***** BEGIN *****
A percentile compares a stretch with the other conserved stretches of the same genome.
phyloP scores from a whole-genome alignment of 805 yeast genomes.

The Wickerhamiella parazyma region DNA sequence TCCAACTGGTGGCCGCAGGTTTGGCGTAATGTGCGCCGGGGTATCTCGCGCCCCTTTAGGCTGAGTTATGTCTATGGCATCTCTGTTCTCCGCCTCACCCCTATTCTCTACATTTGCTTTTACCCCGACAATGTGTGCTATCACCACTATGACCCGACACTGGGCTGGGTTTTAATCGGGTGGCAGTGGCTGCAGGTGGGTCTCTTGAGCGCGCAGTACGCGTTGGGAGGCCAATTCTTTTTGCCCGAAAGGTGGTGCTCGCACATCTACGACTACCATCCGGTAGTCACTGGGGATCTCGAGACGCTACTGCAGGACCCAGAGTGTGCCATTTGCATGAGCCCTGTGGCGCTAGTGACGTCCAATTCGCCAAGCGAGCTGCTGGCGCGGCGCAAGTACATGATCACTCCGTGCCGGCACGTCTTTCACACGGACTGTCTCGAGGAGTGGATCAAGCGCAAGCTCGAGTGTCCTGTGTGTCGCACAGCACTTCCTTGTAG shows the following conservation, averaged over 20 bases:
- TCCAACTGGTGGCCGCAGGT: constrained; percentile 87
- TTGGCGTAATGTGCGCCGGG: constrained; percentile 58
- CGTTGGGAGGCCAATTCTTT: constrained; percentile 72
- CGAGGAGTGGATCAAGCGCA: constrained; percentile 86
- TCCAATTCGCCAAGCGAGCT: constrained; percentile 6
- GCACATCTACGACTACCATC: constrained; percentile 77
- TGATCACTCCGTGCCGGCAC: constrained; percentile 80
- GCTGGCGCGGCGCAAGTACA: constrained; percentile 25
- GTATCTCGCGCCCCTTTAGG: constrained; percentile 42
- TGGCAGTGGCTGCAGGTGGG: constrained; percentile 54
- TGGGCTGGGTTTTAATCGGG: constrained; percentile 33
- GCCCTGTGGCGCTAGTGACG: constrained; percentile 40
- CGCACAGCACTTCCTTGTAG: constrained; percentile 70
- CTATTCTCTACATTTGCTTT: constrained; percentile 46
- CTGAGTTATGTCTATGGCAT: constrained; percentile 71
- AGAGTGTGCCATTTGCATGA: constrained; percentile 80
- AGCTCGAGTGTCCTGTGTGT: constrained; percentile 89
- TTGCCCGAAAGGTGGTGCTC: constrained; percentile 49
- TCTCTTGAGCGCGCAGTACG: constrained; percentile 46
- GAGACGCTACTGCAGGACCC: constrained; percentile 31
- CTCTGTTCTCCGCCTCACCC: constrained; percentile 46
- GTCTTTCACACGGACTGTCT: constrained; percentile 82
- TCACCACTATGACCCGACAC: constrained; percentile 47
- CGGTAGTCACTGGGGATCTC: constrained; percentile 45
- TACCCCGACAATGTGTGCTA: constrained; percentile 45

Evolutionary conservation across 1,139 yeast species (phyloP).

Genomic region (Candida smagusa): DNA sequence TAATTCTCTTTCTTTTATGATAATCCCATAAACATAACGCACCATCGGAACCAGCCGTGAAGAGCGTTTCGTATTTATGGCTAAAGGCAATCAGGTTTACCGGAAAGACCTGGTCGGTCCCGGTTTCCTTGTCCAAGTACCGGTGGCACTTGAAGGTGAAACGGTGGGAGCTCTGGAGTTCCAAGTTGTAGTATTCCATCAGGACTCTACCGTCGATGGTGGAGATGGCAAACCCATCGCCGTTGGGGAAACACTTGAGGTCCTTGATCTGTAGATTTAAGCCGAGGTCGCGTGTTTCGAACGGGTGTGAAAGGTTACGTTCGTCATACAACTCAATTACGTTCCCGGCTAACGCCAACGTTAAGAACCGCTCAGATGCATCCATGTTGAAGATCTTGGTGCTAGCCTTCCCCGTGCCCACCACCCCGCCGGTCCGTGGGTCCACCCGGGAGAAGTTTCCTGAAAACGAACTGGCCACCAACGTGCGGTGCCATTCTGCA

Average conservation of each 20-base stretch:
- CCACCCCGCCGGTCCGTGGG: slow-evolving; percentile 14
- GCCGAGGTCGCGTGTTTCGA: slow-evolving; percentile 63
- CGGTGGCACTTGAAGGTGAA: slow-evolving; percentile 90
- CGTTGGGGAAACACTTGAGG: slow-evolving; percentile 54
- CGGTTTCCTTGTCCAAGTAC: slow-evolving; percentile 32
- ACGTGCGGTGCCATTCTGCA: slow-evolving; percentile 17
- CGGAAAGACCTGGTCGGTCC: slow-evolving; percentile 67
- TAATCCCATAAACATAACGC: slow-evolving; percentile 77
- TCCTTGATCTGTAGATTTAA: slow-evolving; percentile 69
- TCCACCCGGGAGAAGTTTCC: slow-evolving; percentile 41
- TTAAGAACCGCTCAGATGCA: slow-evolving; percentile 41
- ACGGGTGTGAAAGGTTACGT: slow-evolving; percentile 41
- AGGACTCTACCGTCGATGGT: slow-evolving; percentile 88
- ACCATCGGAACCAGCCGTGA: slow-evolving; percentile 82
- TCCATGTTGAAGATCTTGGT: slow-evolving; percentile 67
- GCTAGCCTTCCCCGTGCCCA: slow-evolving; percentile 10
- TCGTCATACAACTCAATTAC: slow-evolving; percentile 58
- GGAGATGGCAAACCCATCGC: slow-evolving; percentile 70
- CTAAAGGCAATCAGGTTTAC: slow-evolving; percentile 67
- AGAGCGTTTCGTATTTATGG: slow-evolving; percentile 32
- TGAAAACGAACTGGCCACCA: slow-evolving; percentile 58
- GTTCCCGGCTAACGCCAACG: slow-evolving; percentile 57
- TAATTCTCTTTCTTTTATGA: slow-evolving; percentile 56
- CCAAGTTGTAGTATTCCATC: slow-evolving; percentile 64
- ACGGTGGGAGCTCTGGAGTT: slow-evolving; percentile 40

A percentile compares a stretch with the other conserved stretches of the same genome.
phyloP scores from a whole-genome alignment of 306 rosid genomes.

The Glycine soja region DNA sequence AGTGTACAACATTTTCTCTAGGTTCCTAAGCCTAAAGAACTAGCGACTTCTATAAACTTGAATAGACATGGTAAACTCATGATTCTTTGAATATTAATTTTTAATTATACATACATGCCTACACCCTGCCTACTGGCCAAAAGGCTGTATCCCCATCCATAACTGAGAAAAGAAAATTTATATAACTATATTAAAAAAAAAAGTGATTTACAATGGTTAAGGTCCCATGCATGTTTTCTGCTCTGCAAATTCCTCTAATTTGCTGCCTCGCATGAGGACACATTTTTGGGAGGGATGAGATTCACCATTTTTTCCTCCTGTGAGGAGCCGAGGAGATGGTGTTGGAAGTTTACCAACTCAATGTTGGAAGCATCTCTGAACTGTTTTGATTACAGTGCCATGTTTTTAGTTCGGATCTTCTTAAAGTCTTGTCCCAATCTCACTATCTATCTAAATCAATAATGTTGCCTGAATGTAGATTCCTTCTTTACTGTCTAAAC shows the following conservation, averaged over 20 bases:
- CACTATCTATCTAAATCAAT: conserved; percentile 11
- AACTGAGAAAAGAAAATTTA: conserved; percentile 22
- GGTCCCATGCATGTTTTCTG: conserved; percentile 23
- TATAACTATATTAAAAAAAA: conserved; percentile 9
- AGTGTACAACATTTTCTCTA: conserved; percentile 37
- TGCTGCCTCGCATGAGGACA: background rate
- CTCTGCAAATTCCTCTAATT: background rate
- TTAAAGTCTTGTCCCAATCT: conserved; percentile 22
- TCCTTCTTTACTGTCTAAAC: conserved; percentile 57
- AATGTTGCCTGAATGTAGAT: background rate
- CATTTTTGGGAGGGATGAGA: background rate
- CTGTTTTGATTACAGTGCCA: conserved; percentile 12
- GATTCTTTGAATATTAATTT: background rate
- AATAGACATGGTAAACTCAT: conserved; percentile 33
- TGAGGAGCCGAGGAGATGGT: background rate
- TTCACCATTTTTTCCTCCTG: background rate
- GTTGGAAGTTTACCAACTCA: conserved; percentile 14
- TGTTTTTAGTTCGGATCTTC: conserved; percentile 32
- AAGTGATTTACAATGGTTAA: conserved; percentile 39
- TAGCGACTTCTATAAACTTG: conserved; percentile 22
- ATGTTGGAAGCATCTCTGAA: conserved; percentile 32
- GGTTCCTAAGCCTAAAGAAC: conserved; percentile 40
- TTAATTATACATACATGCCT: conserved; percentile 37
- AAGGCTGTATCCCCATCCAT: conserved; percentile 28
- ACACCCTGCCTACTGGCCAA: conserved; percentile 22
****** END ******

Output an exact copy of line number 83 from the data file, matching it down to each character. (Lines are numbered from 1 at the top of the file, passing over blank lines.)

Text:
- AAGGCTGTATCCCCATCCAT: conserved; percentile 28